Journal of Phenomenological Psychology publishes articles that advance the discipline of psychology from the perspective of the Continental phenomenology movement. Within that tradition, phenomenology is understood in the broadest possible sense including its transcendental, existential, hermeneutic, and narrative strands and is not meant to convey the thought of any one individual. Articles advance the discipline of psychology by applying phenomenology to enhance the field’s philosophical foundations, critical reflection, theoretical development, research methodologies, empirical research, and applications in such areas as clinical, educational, and organizational psychology.
Journal of Phenomenological Psychology was founded in 1970 and has consistently demonstrated the relevance of phenomenology for psychology in areas involving qualitative research methods, the entire range of psychological subject matters, and theoretical approaches such as the psychoanalytic, cognitive, biological, behavioral, humanistic, and psychometric. The overall aim is to further the psychological understanding of the human person in relation to self, world, others, and time. Because the potential of Continental phenomenology for enhancing psychology is vast and the field is still developing, innovative and creative applications or phenomenological approaches to psychological problems are especially welcome.
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This is an empirical phenomenological inquiry into everyday experiences of daydreaming. The theoretical literature was found to be deficient in accounting for the ambiguity inherent to the phenomenon and lacking in concrete empirical descriptions. This study's phenomenological method was implemented in response to a body of natural scientific studies utilizing methods that were found to be inadequate to the task of comprehending and understanding the lived subjective experience of the phenomenon. From five subject interviews and their subsequent analysis via the phenomenological method, the researcher was able to derive a general structural description of the experience of daydreaming. It was found that daydreaming is essentially the representation/enactment of a mood, the understanding of which is inseparable from the situated biographical project of the individual. As an act of consciousness it was described as a passive movement into two, distinct subject-world relationships, sustained by a directing-spectator position that is both detached and interfused with these two world relations. Details of these findings and their implications are discussed.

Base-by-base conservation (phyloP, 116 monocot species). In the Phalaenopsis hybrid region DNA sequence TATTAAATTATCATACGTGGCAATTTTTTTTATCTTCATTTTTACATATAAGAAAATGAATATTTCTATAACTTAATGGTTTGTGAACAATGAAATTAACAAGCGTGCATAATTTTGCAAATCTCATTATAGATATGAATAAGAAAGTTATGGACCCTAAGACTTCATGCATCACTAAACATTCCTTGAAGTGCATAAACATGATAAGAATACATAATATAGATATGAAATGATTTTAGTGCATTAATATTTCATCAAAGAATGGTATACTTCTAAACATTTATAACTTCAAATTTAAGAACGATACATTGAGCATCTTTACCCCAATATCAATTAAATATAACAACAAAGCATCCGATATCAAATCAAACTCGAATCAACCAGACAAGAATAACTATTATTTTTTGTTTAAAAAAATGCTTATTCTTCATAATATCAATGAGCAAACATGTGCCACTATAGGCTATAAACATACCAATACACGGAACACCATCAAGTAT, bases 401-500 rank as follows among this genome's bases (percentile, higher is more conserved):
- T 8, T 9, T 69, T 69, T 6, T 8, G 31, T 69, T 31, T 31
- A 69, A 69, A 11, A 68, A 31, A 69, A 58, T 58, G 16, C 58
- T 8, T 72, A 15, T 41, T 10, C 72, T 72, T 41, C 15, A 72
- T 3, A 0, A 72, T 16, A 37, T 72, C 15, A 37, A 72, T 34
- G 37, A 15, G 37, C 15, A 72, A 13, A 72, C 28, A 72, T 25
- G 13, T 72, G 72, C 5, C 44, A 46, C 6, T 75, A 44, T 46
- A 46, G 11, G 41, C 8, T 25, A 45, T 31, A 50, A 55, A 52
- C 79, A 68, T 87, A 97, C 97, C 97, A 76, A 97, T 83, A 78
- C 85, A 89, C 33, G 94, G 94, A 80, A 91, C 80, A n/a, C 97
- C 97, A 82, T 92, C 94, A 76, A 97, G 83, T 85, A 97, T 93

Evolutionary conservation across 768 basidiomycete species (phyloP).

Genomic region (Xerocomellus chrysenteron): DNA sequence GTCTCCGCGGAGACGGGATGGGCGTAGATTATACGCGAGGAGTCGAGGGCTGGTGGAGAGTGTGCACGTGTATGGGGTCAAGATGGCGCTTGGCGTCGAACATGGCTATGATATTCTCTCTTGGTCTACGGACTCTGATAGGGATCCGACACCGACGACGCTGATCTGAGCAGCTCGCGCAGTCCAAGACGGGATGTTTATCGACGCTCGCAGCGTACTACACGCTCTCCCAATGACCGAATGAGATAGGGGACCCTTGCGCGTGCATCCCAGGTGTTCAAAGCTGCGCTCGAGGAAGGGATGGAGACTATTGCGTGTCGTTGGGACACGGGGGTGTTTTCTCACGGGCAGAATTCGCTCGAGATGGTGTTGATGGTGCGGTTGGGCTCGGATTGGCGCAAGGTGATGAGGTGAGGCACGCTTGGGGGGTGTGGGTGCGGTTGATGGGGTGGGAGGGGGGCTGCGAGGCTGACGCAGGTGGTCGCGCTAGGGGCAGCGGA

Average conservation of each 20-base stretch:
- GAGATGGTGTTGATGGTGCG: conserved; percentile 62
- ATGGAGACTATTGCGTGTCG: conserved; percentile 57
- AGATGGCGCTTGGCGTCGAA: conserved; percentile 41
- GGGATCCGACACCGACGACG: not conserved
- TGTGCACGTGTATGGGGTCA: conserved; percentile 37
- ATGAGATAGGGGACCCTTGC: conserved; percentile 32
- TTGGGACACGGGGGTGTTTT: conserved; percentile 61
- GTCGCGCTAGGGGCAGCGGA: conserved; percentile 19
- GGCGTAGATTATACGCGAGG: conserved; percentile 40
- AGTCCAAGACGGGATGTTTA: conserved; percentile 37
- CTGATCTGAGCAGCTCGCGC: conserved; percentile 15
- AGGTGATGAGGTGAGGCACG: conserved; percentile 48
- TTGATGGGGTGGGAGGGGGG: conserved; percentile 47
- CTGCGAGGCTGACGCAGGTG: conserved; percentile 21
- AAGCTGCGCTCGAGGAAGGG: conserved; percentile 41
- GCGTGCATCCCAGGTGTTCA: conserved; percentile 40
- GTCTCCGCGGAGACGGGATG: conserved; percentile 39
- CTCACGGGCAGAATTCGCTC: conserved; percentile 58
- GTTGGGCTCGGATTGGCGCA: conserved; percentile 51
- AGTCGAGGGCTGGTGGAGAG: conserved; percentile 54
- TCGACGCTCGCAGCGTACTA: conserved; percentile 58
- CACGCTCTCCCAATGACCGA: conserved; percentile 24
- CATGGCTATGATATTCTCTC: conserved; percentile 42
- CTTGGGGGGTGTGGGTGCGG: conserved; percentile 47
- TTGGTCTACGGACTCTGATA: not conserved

Yoga, the ancient inter-religious thread running through all Indian Spirituality, shares a remarkable congruence with twentieth-century phenomenology. But this conjuncture is not based on a common aspiration of "transcendence from the world," as argued by previous comparisons. Instead, by applying the more advanced Existential Phenomenology of Maurice Merleau-Ponty to the more indigenous Tantric stream of yoga, it will be shown that this congruence occurs in just the opposite direction of immersion into the very "flesh of the world"—the lived human body as homology of the cosmos. Yoga may offer phenomenology a much-needed somatic contemplative praxis, as much as phenomenology may offer yoga the basis for an appropriate theoretical articulation.